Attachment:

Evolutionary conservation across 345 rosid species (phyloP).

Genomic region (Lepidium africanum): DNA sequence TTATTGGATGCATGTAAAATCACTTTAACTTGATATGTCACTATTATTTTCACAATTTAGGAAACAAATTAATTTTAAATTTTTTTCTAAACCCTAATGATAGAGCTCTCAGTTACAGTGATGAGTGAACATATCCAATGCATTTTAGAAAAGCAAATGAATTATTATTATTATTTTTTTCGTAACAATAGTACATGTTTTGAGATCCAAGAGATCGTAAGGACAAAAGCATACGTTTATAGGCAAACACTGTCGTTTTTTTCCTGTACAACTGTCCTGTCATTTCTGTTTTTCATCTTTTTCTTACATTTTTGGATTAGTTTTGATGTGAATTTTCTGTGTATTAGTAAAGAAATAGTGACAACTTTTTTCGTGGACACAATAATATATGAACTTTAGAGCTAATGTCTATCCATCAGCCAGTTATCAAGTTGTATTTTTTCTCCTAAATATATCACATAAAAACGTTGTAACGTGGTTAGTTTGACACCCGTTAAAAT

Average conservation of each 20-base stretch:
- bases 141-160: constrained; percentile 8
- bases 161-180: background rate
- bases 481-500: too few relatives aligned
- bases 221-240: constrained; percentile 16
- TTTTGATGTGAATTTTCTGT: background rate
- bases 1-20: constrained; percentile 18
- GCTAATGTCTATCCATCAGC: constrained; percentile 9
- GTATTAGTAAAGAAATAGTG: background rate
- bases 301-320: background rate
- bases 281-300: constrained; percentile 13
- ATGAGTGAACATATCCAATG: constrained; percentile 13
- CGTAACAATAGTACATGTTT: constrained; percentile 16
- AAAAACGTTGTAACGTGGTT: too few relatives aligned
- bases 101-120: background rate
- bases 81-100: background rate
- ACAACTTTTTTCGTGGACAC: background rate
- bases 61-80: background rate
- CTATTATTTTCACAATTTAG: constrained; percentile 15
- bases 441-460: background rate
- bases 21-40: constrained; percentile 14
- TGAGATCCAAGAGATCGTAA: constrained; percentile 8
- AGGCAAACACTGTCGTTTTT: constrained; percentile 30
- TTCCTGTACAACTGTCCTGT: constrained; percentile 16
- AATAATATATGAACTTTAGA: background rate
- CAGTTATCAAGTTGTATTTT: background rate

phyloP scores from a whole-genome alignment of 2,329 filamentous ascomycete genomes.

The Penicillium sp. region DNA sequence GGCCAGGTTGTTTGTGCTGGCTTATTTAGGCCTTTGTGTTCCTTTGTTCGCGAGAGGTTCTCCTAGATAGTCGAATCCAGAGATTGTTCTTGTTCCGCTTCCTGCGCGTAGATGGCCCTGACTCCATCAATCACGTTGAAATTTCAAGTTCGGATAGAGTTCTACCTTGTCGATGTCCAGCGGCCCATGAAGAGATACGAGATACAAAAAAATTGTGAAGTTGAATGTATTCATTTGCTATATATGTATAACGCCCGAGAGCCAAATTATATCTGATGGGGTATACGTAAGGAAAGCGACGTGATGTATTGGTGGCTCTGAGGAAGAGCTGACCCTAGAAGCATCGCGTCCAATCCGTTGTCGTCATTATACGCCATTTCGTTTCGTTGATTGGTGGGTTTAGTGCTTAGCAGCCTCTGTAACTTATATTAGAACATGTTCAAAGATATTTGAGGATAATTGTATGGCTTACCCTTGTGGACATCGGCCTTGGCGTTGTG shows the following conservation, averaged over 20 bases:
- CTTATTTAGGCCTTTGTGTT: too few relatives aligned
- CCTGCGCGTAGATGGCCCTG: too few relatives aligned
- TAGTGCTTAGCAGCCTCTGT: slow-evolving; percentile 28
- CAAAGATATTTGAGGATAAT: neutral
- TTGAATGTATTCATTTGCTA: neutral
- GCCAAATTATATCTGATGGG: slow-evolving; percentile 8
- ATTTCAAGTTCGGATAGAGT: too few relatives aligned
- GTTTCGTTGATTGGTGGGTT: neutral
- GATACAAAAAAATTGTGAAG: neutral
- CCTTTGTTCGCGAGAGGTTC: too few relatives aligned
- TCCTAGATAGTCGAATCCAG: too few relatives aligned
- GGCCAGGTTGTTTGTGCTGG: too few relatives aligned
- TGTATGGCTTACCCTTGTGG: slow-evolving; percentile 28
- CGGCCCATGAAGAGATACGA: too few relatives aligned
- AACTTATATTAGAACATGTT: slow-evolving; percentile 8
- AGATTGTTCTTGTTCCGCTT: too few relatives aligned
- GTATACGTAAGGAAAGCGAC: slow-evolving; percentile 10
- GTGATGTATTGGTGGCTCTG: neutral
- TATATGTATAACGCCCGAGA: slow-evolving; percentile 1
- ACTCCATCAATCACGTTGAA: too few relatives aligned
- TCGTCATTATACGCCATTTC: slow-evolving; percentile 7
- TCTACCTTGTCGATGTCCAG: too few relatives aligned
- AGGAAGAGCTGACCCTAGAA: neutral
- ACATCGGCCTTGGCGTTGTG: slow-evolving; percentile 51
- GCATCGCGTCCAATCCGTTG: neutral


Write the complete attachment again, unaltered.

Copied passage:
Evolutionary conservation across 345 rosid species (phyloP).

Genomic region (Lepidium africanum): DNA sequence TTATTGGATGCATGTAAAATCACTTTAACTTGATATGTCACTATTATTTTCACAATTTAGGAAACAAATTAATTTTAAATTTTTTTCTAAACCCTAATGATAGAGCTCTCAGTTACAGTGATGAGTGAACATATCCAATGCATTTTAGAAAAGCAAATGAATTATTATTATTATTTTTTTCGTAACAATAGTACATGTTTTGAGATCCAAGAGATCGTAAGGACAAAAGCATACGTTTATAGGCAAACACTGTCGTTTTTTTCCTGTACAACTGTCCTGTCATTTCTGTTTTTCATCTTTTTCTTACATTTTTGGATTAGTTTTGATGTGAATTTTCTGTGTATTAGTAAAGAAATAGTGACAACTTTTTTCGTGGACACAATAATATATGAACTTTAGAGCTAATGTCTATCCATCAGCCAGTTATCAAGTTGTATTTTTTCTCCTAAATATATCACATAAAAACGTTGTAACGTGGTTAGTTTGACACCCGTTAAAAT

Average conservation of each 20-base stretch:
- bases 141-160: constrained; percentile 8
- bases 161-180: background rate
- bases 481-500: too few relatives aligned
- bases 221-240: constrained; percentile 16
- TTTTGATGTGAATTTTCTGT: background rate
- bases 1-20: constrained; percentile 18
- GCTAATGTCTATCCATCAGC: constrained; percentile 9
- GTATTAGTAAAGAAATAGTG: background rate
- bases 301-320: background rate
- bases 281-300: constrained; percentile 13
- ATGAGTGAACATATCCAATG: constrained; percentile 13
- CGTAACAATAGTACATGTTT: constrained; percentile 16
- AAAAACGTTGTAACGTGGTT: too few relatives aligned
- bases 101-120: background rate
- bases 81-100: background rate
- ACAACTTTTTTCGTGGACAC: background rate
- bases 61-80: background rate
- CTATTATTTTCACAATTTAG: constrained; percentile 15
- bases 441-460: background rate
- bases 21-40: constrained; percentile 14
- TGAGATCCAAGAGATCGTAA: constrained; percentile 8
- AGGCAAACACTGTCGTTTTT: constrained; percentile 30
- TTCCTGTACAACTGTCCTGT: constrained; percentile 16
- AATAATATATGAACTTTAGA: background rate
- CAGTTATCAAGTTGTATTTT: background rate

phyloP scores from a whole-genome alignment of 2,329 filamentous ascomycete genomes.

The Penicillium sp. region DNA sequence GGCCAGGTTGTTTGTGCTGGCTTATTTAGGCCTTTGTGTTCCTTTGTTCGCGAGAGGTTCTCCTAGATAGTCGAATCCAGAGATTGTTCTTGTTCCGCTTCCTGCGCGTAGATGGCCCTGACTCCATCAATCACGTTGAAATTTCAAGTTCGGATAGAGTTCTACCTTGTCGATGTCCAGCGGCCCATGAAGAGATACGAGATACAAAAAAATTGTGAAGTTGAATGTATTCATTTGCTATATATGTATAACGCCCGAGAGCCAAATTATATCTGATGGGGTATACGTAAGGAAAGCGACGTGATGTATTGGTGGCTCTGAGGAAGAGCTGACCCTAGAAGCATCGCGTCCAATCCGTTGTCGTCATTATACGCCATTTCGTTTCGTTGATTGGTGGGTTTAGTGCTTAGCAGCCTCTGTAACTTATATTAGAACATGTTCAAAGATATTTGAGGATAATTGTATGGCTTACCCTTGTGGACATCGGCCTTGGCGTTGTG shows the following conservation, averaged over 20 bases:
- CTTATTTAGGCCTTTGTGTT: too few relatives aligned
- CCTGCGCGTAGATGGCCCTG: too few relatives aligned
- TAGTGCTTAGCAGCCTCTGT: slow-evolving; percentile 28
- CAAAGATATTTGAGGATAAT: neutral
- TTGAATGTATTCATTTGCTA: neutral
- GCCAAATTATATCTGATGGG: slow-evolving; percentile 8
- ATTTCAAGTTCGGATAGAGT: too few relatives aligned
- GTTTCGTTGATTGGTGGGTT: neutral
- GATACAAAAAAATTGTGAAG: neutral
- CCTTTGTTCGCGAGAGGTTC: too few relatives aligned
- TCCTAGATAGTCGAATCCAG: too few relatives aligned
- GGCCAGGTTGTTTGTGCTGG: too few relatives aligned
- TGTATGGCTTACCCTTGTGG: slow-evolving; percentile 28
- CGGCCCATGAAGAGATACGA: too few relatives aligned
- AACTTATATTAGAACATGTT: slow-evolving; percentile 8
- AGATTGTTCTTGTTCCGCTT: too few relatives aligned
- GTATACGTAAGGAAAGCGAC: slow-evolving; percentile 10
- GTGATGTATTGGTGGCTCTG: neutral
- TATATGTATAACGCCCGAGA: slow-evolving; percentile 1
- ACTCCATCAATCACGTTGAA: too few relatives aligned
- TCGTCATTATACGCCATTTC: slow-evolving; percentile 7
- TCTACCTTGTCGATGTCCAG: too few relatives aligned
- AGGAAGAGCTGACCCTAGAA: neutral
- ACATCGGCCTTGGCGTTGTG: slow-evolving; percentile 51
- GCATCGCGTCCAATCCGTTG: neutral